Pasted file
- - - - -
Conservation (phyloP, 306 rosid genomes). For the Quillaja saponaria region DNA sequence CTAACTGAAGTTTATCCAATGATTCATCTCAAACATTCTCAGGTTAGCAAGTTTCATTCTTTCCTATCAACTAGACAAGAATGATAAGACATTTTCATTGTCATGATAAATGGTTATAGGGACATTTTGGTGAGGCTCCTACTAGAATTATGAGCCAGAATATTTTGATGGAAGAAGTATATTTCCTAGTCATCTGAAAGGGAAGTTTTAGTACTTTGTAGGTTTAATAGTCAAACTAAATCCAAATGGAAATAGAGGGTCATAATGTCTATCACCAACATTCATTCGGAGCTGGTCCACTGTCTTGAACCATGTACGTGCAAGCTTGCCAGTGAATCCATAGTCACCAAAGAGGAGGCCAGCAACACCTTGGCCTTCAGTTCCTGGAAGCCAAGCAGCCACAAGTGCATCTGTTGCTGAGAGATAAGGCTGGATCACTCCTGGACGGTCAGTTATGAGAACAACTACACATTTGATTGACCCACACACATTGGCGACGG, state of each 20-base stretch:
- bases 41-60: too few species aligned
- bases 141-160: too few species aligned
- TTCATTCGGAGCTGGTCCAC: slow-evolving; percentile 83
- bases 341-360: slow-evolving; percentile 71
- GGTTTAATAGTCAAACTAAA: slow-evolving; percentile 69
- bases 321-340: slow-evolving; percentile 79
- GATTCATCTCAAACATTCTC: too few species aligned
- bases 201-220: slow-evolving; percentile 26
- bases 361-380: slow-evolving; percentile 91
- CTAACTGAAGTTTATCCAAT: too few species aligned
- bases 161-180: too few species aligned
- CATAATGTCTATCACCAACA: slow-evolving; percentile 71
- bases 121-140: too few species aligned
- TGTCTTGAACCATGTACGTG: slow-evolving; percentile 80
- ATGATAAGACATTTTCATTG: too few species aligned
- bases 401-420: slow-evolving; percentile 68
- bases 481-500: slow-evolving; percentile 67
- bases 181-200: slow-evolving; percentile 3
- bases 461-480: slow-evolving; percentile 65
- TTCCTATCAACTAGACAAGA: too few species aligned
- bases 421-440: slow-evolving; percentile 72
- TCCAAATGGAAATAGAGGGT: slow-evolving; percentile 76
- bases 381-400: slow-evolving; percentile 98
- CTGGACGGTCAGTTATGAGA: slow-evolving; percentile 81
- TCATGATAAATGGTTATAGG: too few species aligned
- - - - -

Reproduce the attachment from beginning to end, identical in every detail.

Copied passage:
Conservation (phyloP, 306 rosid genomes). For the Quillaja saponaria region DNA sequence CTAACTGAAGTTTATCCAATGATTCATCTCAAACATTCTCAGGTTAGCAAGTTTCATTCTTTCCTATCAACTAGACAAGAATGATAAGACATTTTCATTGTCATGATAAATGGTTATAGGGACATTTTGGTGAGGCTCCTACTAGAATTATGAGCCAGAATATTTTGATGGAAGAAGTATATTTCCTAGTCATCTGAAAGGGAAGTTTTAGTACTTTGTAGGTTTAATAGTCAAACTAAATCCAAATGGAAATAGAGGGTCATAATGTCTATCACCAACATTCATTCGGAGCTGGTCCACTGTCTTGAACCATGTACGTGCAAGCTTGCCAGTGAATCCATAGTCACCAAAGAGGAGGCCAGCAACACCTTGGCCTTCAGTTCCTGGAAGCCAAGCAGCCACAAGTGCATCTGTTGCTGAGAGATAAGGCTGGATCACTCCTGGACGGTCAGTTATGAGAACAACTACACATTTGATTGACCCACACACATTGGCGACGG, state of each 20-base stretch:
- bases 41-60: too few species aligned
- bases 141-160: too few species aligned
- TTCATTCGGAGCTGGTCCAC: slow-evolving; percentile 83
- bases 341-360: slow-evolving; percentile 71
- GGTTTAATAGTCAAACTAAA: slow-evolving; percentile 69
- bases 321-340: slow-evolving; percentile 79
- GATTCATCTCAAACATTCTC: too few species aligned
- bases 201-220: slow-evolving; percentile 26
- bases 361-380: slow-evolving; percentile 91
- CTAACTGAAGTTTATCCAAT: too few species aligned
- bases 161-180: too few species aligned
- CATAATGTCTATCACCAACA: slow-evolving; percentile 71
- bases 121-140: too few species aligned
- TGTCTTGAACCATGTACGTG: slow-evolving; percentile 80
- ATGATAAGACATTTTCATTG: too few species aligned
- bases 401-420: slow-evolving; percentile 68
- bases 481-500: slow-evolving; percentile 67
- bases 181-200: slow-evolving; percentile 3
- bases 461-480: slow-evolving; percentile 65
- TTCCTATCAACTAGACAAGA: too few species aligned
- bases 421-440: slow-evolving; percentile 72
- TCCAAATGGAAATAGAGGGT: slow-evolving; percentile 76
- bases 381-400: slow-evolving; percentile 98
- CTGGACGGTCAGTTATGAGA: slow-evolving; percentile 81
- TCATGATAAATGGTTATAGG: too few species aligned